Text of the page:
Dan Sabo, who oversees the food and beverage programs for Palihouse Hotels in Los Angeles, has a message for bartenders who claim to hate making, or drinking, Mojitos: Get over it.

“There’s no reason to say, ‘Oh, I hate making Mojitos so much. Why don’t you try a Southside Fizz or a Daiquiri? It’s so much better,’” he says. “These are all basically variations of the same drink,” comprising spirit, sugar and lime and sometimes mint. “These are the core ingredients of what you want in a refreshing cocktail.”

Since its initial surge of popularity in the early 2000s, the Mojito has gotten an undeservedly bad rap. Bartenders tend to reject it as too time-consuming to make, particularly during busy periods at the bar. “It’s the drink I’ve yelled at the most people for refusing to make,” says Sabo.

He attributes the problem to the fact that the Mojito has been unnecessarily over-complicated. While some might shake and strain the drink, others choose to roll it. Then there’s the issue of mint—often over-muddled—and the choice of whether to use granulated sugar or simple syrup.

To make the process more accessible, Sabo’s made a point to simplify and streamline the formula. For starters, his version is built in a Collins glass, not in a shaker, with the mint very gently pressed at the bottom, not heavily muddled or mashed. After the drink is built—save for the soda water topper—crushed ice is packed on top and swizzled, capturing the mint at the bottom of the glass. “One of the worst things that can happen [in a Mojito] is all the mint floats to the top,” says Sabo.

In terms of the building blocks, Sabo prefers to start with a relatively dry, white rum made in style of Bacardi’s Carta Blanca; his choice is Caña Brava, a Panamanian rum made by a master distiller who learned his craft in Cuba. However, he offers, “If I’m doing my dream Mojito at home, I like an even split between Cańa Brava and Plantation 3 Star.” (The latter lends a pleasant, fruity note that balances well with the drier, more floral qualities of the Caña Brava.) Sabo also adjusts the sweetener, opting for a rich simple syrup rather than one made in a 1:1 ratio, for added viscosity. He then dials back the club soda to just a splash and adds a generous bouquet of mint, settled atop the crushed ice and directly beside the straw, to ensure plenty of aromatics with every sip.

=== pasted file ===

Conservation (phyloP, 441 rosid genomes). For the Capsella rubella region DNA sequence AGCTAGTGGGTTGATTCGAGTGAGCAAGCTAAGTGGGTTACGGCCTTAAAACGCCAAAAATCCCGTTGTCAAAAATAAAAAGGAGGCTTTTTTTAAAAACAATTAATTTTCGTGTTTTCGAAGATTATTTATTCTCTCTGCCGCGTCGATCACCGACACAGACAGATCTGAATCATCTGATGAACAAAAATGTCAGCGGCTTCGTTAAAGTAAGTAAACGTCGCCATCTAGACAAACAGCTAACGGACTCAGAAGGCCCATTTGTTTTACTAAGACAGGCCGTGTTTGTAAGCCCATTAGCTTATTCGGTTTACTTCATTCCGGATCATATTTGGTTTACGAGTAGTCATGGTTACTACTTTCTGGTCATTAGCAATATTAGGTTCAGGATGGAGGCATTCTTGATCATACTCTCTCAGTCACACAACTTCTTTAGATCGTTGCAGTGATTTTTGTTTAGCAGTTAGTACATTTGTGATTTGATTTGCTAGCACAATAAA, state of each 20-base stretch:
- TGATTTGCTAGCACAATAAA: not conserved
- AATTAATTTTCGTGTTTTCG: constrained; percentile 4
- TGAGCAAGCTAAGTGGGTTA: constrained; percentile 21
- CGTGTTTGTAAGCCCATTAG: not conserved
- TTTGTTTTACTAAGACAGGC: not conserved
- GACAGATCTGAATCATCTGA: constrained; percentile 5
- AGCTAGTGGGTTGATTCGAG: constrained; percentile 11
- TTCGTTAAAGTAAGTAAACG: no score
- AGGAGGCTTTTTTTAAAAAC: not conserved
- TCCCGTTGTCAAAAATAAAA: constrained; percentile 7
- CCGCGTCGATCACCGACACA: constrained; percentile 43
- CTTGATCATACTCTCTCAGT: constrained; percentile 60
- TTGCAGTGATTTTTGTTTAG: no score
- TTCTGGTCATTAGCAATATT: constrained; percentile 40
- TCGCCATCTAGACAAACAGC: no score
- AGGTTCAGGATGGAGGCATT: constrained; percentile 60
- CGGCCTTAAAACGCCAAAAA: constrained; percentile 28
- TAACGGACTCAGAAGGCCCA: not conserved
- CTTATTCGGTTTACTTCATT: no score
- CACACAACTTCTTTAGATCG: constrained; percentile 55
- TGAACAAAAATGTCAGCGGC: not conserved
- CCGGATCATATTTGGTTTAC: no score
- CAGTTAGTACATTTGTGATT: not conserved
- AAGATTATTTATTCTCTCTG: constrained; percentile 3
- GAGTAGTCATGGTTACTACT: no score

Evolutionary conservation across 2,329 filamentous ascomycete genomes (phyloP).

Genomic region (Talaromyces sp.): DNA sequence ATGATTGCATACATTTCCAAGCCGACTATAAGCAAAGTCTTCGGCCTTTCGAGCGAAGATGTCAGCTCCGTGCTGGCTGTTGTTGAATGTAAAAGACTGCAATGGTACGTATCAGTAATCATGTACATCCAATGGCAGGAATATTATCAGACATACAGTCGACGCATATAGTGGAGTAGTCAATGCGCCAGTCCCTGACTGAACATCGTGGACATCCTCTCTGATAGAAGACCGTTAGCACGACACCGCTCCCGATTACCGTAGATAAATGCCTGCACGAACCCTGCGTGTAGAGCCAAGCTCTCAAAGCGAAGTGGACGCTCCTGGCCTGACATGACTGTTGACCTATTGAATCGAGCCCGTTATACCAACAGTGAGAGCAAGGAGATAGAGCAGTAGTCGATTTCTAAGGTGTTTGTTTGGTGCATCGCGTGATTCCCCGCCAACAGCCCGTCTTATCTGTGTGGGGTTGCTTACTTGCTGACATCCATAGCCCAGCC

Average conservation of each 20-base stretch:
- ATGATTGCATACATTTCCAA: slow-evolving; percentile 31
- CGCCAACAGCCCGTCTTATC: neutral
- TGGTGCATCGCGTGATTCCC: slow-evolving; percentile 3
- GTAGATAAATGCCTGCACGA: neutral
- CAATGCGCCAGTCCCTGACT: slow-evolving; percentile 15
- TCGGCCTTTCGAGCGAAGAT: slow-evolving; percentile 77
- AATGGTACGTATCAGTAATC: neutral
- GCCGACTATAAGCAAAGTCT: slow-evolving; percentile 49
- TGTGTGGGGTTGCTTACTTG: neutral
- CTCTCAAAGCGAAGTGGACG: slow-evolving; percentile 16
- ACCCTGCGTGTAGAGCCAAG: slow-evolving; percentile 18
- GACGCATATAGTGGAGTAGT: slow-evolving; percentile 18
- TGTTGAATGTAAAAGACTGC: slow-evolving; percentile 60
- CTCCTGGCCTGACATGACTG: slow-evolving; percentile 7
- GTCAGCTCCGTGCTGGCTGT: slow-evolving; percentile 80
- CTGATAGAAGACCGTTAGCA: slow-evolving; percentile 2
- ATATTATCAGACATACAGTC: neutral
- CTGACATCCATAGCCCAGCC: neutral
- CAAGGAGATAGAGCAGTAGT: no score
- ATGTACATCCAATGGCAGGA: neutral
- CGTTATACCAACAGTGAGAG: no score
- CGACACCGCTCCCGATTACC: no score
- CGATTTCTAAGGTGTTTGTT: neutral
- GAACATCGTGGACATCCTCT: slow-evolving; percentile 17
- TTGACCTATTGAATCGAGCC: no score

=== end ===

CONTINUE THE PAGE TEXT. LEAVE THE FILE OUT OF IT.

Though Sabo doesn’t recall the first time he made a Mojito, he definitely recalls the moment when he knew he got it right: While running a rooftop bar, his team of bartenders began to actively recommend the drink after realizing “it was easy to execute [and] they didn’t have to dirty a tin,” he says. “It just checked all of the boxes.”

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